Down In Front! Where Do You Sit In Movie Theaters?

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Choosing what to see isn’t necessarily the hardest part of a night out at the movies. Sometimes the bigger question is, where do you sit? On the aisles for easy access to Twizzlers and Diet Coke refills? Or do you map out the closest fire exits and plant yourself there, just in case? Do you sit in the front row because you enjoy the feeling of being swallowed by the film? Or do you chose the middle? There’s a reason that people sit in the middle, I’m just not sure what it is.

Over on his blog at the Chicago Sun Times, film critic Roger Ebert is discussing where people sit in the theater. Inspired by a post he read on film historian David Bordwell’s site, Ebert tells us that growing up he liked to sit in the middle, but over time he has drifted towards the back in order to gracefully sneak out when nature calls. (This assumes you are in a theater where the exits are located near the rear; in many of today’s multiplexes, the exits are located off an aisle behind the first four or so rows and in front of the majority of seats.) However, he notes that many film critics prefer to sit in the front row. As Bordwell puts it, the front row has many advantages: “Nobody’s head looms in front of you. You’re less disturbed by latecomers. You have more leg room, and it’s easier to stretch out for a snooze. And should you wish to leave, the front row is the only one that lets you sneak out easily from any seat.”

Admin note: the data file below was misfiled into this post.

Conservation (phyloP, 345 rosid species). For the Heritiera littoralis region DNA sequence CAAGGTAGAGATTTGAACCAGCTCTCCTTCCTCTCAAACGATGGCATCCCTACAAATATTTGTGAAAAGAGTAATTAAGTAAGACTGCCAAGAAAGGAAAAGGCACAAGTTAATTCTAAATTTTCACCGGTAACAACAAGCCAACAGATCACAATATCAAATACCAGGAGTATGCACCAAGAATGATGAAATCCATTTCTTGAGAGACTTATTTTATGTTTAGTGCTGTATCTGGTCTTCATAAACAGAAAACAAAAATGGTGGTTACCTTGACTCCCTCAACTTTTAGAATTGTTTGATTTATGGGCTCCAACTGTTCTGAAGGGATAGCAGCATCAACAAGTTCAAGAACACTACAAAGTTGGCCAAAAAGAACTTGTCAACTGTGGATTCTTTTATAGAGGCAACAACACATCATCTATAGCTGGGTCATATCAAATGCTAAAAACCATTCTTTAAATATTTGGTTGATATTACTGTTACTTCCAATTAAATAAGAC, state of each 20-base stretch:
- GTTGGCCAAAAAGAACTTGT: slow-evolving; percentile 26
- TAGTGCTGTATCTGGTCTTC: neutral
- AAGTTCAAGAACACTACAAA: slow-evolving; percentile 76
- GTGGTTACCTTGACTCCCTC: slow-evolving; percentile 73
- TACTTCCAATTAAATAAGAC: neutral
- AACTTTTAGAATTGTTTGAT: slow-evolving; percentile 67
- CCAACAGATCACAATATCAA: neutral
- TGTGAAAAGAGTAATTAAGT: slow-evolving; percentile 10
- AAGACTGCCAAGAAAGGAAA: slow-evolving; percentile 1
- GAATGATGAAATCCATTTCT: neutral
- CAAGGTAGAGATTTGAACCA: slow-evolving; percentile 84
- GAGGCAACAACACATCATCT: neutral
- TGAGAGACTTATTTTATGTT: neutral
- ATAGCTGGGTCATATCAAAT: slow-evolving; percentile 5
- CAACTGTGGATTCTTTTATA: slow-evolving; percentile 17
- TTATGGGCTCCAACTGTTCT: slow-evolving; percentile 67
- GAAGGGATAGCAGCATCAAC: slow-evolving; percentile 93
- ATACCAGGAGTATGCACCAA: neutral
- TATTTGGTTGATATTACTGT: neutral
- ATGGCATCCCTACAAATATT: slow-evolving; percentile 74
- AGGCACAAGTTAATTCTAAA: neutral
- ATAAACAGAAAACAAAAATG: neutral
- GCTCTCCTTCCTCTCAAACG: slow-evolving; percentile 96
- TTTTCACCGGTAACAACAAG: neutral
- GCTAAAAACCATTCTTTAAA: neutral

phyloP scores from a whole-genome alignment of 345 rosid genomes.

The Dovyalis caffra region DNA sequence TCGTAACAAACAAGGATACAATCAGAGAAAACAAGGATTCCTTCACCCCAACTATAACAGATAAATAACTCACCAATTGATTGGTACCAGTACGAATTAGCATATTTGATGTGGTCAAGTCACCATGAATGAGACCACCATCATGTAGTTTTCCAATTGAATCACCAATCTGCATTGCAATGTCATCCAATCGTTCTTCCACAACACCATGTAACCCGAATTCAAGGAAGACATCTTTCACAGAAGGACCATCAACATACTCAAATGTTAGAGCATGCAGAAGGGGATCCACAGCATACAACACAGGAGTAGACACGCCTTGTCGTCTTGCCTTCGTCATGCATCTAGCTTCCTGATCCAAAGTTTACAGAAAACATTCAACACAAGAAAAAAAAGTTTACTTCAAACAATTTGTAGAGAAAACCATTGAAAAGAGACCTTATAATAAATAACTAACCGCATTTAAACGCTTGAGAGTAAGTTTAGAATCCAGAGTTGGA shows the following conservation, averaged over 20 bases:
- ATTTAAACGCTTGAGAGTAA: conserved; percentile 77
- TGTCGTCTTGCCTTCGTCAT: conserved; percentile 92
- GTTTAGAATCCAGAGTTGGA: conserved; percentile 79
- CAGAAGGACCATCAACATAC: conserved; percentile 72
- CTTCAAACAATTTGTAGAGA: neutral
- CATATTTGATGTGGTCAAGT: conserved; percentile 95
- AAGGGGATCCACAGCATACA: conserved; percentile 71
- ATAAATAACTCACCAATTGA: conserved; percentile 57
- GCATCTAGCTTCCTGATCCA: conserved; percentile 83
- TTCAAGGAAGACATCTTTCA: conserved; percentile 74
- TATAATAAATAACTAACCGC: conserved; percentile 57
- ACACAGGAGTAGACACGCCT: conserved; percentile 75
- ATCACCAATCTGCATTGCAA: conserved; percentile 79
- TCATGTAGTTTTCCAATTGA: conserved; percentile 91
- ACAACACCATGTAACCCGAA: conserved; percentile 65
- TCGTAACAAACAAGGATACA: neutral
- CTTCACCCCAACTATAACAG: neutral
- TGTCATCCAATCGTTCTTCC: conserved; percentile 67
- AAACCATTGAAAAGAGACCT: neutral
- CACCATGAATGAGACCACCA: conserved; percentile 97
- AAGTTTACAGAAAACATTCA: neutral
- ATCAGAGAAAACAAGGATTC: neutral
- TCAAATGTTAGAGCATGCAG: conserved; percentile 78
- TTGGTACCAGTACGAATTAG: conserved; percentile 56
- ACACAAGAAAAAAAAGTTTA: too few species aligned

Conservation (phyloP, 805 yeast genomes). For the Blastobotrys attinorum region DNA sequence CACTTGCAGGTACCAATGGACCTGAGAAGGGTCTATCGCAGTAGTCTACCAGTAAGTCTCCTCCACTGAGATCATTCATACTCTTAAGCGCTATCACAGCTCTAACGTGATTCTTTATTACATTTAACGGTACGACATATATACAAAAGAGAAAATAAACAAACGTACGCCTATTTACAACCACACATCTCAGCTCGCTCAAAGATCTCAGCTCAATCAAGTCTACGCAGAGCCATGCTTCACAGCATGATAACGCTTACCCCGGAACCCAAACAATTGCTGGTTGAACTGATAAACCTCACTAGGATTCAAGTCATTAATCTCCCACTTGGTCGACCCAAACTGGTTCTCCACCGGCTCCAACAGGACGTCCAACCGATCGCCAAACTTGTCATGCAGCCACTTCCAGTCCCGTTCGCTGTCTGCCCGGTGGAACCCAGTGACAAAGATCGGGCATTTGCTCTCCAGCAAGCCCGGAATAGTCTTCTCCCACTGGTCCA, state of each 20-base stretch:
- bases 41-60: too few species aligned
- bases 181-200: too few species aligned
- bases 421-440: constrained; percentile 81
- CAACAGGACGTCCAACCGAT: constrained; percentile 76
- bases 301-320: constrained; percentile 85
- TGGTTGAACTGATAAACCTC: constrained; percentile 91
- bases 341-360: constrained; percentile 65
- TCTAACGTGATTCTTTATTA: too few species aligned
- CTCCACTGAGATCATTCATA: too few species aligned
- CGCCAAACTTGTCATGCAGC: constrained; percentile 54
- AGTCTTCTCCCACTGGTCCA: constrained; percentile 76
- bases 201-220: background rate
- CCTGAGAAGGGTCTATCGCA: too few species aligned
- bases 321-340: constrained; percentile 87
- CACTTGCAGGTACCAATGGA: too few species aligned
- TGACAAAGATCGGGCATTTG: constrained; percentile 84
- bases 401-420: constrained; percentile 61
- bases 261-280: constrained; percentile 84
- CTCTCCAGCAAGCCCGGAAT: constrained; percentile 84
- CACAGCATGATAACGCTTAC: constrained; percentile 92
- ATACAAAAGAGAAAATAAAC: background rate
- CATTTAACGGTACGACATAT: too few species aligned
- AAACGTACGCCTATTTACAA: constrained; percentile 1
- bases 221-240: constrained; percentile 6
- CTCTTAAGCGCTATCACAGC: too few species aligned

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For those lucky enough to make a living reviewing films, watching a movie is not just about bathroom proximity and leg stretching. It’s about studying the screen from characters to lighting to direction. Where you sit in the theater can define your experience. Ebert, for example, prefers an outer aisle seat so he can watch movies “diagonally.” Bordwell opts for the front row because he likes “scanning the frame in great saccadic sweeps and even sometimes turning [his] head to follow the action.” He notes that “CinemaScope and Cinerama give your eyeballs a real workout,” which is a workout you can’t get in a gym.

As for us mere fans, there are benefits to sitting in the back. Remember that classic Seinfeld sketch where Jerry was busted for making out during Schindler’s List? That wouldn’t have happened had he sat in the back row. As for sitting near the front of the theater, as a shortie, I have always preferred to sit near the front of the theater to avoid having someone block my view. Not only because tall people are, well, tall, but because there is something about a silhouetted head that just brings me back to Mystery Science Theater 3000 and the snarky commentary kicks in, which can ruin even the most heartfelt drama. (And this is when I should apologize to everyone who sat near me during Melancholia.) However, even in theaters with stadium seating, I still find myself gravitating towards the front. When you sit near the screen you can immerse yourself in the action. Characters loom large, explosions are bigger, tragedies are felt more strongly. I sit near the front so I can really put myself into the movie — preferably right next to Ryan Gosling.

Where do you like to sit in the theater? If you opt for the middle, let us know why in the comments below.

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